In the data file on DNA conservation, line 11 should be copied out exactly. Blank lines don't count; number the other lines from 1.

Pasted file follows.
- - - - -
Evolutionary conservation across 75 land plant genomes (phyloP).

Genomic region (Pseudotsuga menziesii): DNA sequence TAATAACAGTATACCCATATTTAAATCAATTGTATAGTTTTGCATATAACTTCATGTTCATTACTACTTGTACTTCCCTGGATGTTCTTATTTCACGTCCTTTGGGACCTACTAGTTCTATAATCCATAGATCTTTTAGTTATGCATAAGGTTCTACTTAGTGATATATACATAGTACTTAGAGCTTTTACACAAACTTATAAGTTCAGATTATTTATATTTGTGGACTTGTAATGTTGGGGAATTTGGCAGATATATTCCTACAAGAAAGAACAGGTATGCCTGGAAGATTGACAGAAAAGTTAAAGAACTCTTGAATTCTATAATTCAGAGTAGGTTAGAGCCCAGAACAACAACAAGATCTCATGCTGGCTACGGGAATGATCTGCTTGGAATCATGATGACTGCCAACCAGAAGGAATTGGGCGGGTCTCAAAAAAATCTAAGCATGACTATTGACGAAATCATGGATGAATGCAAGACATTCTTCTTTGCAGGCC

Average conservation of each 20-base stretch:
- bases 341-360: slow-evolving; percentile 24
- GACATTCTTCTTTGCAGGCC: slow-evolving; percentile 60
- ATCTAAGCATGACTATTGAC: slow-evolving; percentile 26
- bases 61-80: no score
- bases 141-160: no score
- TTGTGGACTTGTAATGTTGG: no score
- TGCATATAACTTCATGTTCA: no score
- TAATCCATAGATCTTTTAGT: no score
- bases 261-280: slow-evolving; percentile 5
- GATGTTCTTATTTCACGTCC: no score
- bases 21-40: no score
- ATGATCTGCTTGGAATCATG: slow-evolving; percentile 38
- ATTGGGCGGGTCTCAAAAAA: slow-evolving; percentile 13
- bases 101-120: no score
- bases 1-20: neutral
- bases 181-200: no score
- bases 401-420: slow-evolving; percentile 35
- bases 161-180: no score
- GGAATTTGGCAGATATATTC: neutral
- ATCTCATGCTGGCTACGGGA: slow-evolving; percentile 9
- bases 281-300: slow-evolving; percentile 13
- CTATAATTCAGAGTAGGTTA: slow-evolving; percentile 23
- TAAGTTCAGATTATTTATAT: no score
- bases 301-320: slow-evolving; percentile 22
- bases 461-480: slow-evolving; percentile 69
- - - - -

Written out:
- TAATCCATAGATCTTTTAGT: no score